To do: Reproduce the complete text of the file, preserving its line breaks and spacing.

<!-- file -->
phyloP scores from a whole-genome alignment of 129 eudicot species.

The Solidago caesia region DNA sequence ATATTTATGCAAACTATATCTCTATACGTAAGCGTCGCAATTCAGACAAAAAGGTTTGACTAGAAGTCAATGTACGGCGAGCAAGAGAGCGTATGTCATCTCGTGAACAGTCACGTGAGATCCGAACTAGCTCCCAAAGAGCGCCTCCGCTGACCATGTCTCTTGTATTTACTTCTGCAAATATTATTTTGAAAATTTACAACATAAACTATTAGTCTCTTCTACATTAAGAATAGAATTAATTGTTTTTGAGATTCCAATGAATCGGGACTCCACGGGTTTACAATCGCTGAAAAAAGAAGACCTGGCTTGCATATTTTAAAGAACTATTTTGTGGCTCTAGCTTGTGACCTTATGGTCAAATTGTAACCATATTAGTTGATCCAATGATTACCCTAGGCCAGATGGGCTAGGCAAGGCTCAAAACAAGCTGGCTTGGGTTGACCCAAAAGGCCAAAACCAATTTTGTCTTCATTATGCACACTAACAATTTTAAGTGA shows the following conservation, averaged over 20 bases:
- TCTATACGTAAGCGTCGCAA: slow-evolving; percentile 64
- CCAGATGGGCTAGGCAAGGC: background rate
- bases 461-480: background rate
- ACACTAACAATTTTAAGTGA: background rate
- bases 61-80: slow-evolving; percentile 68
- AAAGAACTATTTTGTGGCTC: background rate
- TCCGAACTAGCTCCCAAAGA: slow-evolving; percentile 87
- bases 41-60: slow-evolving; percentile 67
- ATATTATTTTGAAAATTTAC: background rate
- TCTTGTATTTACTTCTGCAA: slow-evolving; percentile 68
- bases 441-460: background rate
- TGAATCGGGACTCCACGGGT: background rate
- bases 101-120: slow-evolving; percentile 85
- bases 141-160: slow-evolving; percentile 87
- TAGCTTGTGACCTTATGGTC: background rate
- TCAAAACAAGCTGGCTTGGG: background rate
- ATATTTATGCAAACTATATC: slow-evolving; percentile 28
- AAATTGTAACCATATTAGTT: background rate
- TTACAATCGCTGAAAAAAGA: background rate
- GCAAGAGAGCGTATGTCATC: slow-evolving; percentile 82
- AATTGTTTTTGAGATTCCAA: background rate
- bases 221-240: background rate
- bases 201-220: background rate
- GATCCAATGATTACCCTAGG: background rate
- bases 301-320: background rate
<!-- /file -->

phyloP scores from a whole-genome alignment of 129 eudicot species.

The Solidago caesia region DNA sequence ATATTTATGCAAACTATATCTCTATACGTAAGCGTCGCAATTCAGACAAAAAGGTTTGACTAGAAGTCAATGTACGGCGAGCAAGAGAGCGTATGTCATCTCGTGAACAGTCACGTGAGATCCGAACTAGCTCCCAAAGAGCGCCTCCGCTGACCATGTCTCTTGTATTTACTTCTGCAAATATTATTTTGAAAATTTACAACATAAACTATTAGTCTCTTCTACATTAAGAATAGAATTAATTGTTTTTGAGATTCCAATGAATCGGGACTCCACGGGTTTACAATCGCTGAAAAAAGAAGACCTGGCTTGCATATTTTAAAGAACTATTTTGTGGCTCTAGCTTGTGACCTTATGGTCAAATTGTAACCATATTAGTTGATCCAATGATTACCCTAGGCCAGATGGGCTAGGCAAGGCTCAAAACAAGCTGGCTTGGGTTGACCCAAAAGGCCAAAACCAATTTTGTCTTCATTATGCACACTAACAATTTTAAGTGA shows the following conservation, averaged over 20 bases:
- TCTATACGTAAGCGTCGCAA: slow-evolving; percentile 64
- CCAGATGGGCTAGGCAAGGC: background rate
- bases 461-480: background rate
- ACACTAACAATTTTAAGTGA: background rate
- bases 61-80: slow-evolving; percentile 68
- AAAGAACTATTTTGTGGCTC: background rate
- TCCGAACTAGCTCCCAAAGA: slow-evolving; percentile 87
- bases 41-60: slow-evolving; percentile 67
- ATATTATTTTGAAAATTTAC: background rate
- TCTTGTATTTACTTCTGCAA: slow-evolving; percentile 68
- bases 441-460: background rate
- TGAATCGGGACTCCACGGGT: background rate
- bases 101-120: slow-evolving; percentile 85
- bases 141-160: slow-evolving; percentile 87
- TAGCTTGTGACCTTATGGTC: background rate
- TCAAAACAAGCTGGCTTGGG: background rate
- ATATTTATGCAAACTATATC: slow-evolving; percentile 28
- AAATTGTAACCATATTAGTT: background rate
- TTACAATCGCTGAAAAAAGA: background rate
- GCAAGAGAGCGTATGTCATC: slow-evolving; percentile 82
- AATTGTTTTTGAGATTCCAA: background rate
- bases 221-240: background rate
- bases 201-220: background rate
- GATCCAATGATTACCCTAGG: background rate
- bases 301-320: background rate